The Utah-based indie-rock band Sunsleeper were on tour in March 2020, and already had finished a couple of shows in South Dakota, when news from another Utah group on a road trip shook the world.
That other group was the Utah Jazz, and their game against the Oklahoma City Thunder on March 11, 2020, was abruptly canceled — because Jazz center Rudy Gobert had tested positive for COVID-19. Within a day, the NBA’s season was suspended, and other activities — like rock shows — were canceled around the country.
“We were really looking at most of the year being out on tour,” guitarist Matt Mascarenas said.
With touring off the table because of the COVID-19 pandemic, the band regrouped, added to its line-up, and started writing and recording new music. Listeners are starting to hear the results, with their recent single “In the Clouds.” The band’s second album, whose name has not been announced, will be released later this year.
“If we were touring, we wouldn’t have [had] the time to write and also tour,” said guitarist Cody Capener, one of the new additions to the band. He and bassist Jacob Lara joined the three original band members: Mascarenas, drummer Scott Schilling and guitarist/vocalist Jeffery Mudgett.
“With nothing to distract us, it was just like ‘let’s be creative and see how far down the rabbit hole we can go,” Mudgett said.
A ‘collective’ approach
The band’s new music came from all five members of the band — compared to Sunsleeper’s debut album, “You Can Miss Something & Not Want It Back,” whose songs were mostly written by Mudgett and Schilling.
“We all just wrote on our own, [brought] an idea to the collective and built it from there,” Mudgett said.
In the studio, they built each song up, both vocally and instrumentally. That sometimes could be a juggling act with three guitars in the mix, which makes it easy to overplay. Lara said the band stuck to a mantra: “The song is king,” meaning they would do whatever it took — being quiet, or coordinating riffs — based on the needs of the song.
That’s carried over in the band’s live performance, Mudgett said. “Now we have an intention to have a really nice mix of all of our instruments [to] let everybody shine,” he said.
“In the Clouds” is a nod to the band’s new elevated sound. In press materials, Mudgett said the song was inspired by the summer of 2020, when the COVID-19 pandemic and civil unrest dominated the headlines. “Many people’s true colors bubbled to the surface,” he said. “This song recounts the realization that many people I held in high esteem in my life ended up not being the people I thought they were, including myself.”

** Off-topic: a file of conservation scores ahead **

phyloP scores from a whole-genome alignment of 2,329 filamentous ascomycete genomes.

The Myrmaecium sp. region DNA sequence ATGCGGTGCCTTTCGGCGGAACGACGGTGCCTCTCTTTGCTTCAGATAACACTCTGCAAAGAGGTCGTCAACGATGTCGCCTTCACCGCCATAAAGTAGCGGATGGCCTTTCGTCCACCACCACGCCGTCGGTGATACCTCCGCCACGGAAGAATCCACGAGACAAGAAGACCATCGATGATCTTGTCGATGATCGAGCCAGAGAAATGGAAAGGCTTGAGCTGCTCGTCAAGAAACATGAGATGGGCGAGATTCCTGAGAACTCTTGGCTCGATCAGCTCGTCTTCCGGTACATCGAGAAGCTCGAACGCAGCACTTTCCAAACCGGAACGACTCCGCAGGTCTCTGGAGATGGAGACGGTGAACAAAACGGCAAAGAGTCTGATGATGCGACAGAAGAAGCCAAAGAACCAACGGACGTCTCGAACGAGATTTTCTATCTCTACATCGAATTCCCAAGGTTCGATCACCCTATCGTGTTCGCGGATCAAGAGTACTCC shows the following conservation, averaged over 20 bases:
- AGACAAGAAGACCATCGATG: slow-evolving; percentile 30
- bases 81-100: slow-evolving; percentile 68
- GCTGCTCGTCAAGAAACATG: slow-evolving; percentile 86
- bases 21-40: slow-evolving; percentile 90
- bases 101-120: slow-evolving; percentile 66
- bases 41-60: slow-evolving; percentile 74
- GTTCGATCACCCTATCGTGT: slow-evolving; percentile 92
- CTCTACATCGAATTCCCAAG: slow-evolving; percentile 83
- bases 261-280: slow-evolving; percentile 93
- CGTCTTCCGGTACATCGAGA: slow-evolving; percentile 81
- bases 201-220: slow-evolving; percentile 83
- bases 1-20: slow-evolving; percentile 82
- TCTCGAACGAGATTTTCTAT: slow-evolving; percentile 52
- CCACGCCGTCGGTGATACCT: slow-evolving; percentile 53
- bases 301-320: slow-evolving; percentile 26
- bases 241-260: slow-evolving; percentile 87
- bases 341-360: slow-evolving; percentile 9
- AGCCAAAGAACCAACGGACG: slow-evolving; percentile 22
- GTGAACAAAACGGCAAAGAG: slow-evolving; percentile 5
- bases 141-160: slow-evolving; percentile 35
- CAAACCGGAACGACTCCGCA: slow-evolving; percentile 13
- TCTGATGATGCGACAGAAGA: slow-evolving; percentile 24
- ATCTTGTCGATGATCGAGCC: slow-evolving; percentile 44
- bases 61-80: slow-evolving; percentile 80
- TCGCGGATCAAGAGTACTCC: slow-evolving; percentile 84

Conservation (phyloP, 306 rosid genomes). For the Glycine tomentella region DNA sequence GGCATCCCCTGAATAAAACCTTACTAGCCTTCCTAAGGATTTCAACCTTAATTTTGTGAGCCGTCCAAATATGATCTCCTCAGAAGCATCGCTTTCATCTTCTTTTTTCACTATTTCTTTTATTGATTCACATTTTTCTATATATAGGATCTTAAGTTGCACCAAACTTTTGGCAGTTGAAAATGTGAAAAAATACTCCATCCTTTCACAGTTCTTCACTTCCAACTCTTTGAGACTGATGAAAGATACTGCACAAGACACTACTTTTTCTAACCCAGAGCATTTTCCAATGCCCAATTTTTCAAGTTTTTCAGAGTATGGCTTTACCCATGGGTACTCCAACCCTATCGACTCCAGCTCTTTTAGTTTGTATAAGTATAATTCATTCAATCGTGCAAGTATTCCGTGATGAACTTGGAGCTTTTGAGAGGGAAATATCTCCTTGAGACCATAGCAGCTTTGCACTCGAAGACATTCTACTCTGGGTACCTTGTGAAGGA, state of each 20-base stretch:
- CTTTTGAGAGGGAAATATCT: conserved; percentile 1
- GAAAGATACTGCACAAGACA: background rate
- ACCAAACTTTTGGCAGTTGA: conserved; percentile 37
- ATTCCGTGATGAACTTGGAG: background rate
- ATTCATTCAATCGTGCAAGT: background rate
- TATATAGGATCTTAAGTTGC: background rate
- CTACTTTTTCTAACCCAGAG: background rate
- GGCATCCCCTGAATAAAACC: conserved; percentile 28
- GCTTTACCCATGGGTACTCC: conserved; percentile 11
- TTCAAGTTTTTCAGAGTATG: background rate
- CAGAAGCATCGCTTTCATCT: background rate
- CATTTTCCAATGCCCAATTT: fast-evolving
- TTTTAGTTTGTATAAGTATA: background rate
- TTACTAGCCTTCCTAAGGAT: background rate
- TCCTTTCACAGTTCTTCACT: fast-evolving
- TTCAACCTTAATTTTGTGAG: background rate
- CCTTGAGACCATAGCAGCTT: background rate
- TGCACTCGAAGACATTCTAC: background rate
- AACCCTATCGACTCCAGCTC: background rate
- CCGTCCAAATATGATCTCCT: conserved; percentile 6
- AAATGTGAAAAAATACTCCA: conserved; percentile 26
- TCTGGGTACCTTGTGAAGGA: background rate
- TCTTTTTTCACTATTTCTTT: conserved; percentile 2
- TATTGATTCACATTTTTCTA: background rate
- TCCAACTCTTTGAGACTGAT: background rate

The songs the band created during the pandemic are “not as vague” as what they made before, Capener said. “I can look at each one of the songs we’ve recorded, and in each one either has a person that song’s about, or something specific,” he said.
Playing local, staying local
As the music industry starts to resume its regular cycles, the ones disrupted by the pandemic, the members of Sunsleeper say they’re more appreciative of the work they do.
“Culturally, we all value art more [on] this side of the pandemic,” Schilling said.
Mascarenas said the bandmates are more attentive to the little things — like noticing how they stand on stage, or if their shoulders are hurting in a certain position. It’s about being more present in the moment.
Lara agreed, saying, “you just never know when it’s going to be taken away from you again.”
They’re proud of being from Salt Lake City, and motivated by being part of a flourishing music scene. They say their versatility is their strength, because it allows them to fit on just about any bill.
They agree that their favorite local venues to play are Kilby Court — where they’re scheduled to play as an opening act for Slow Crush on May 9 — and The Urban Lounge, though they appreciate a good house show, too.
They will be playing a few festivals later this summer, and have another single coming out in May. Beyond that, the band has a bucket list of bands they’d like to play with and places they’d like to perform — with Tokyo a specific location where they want to make music someday.
Wherever they go, it’s “kind of a dream” for each of them that they get to play music at all.
“It feels like a trick,” Mascarenas said, “like we won for a second.”
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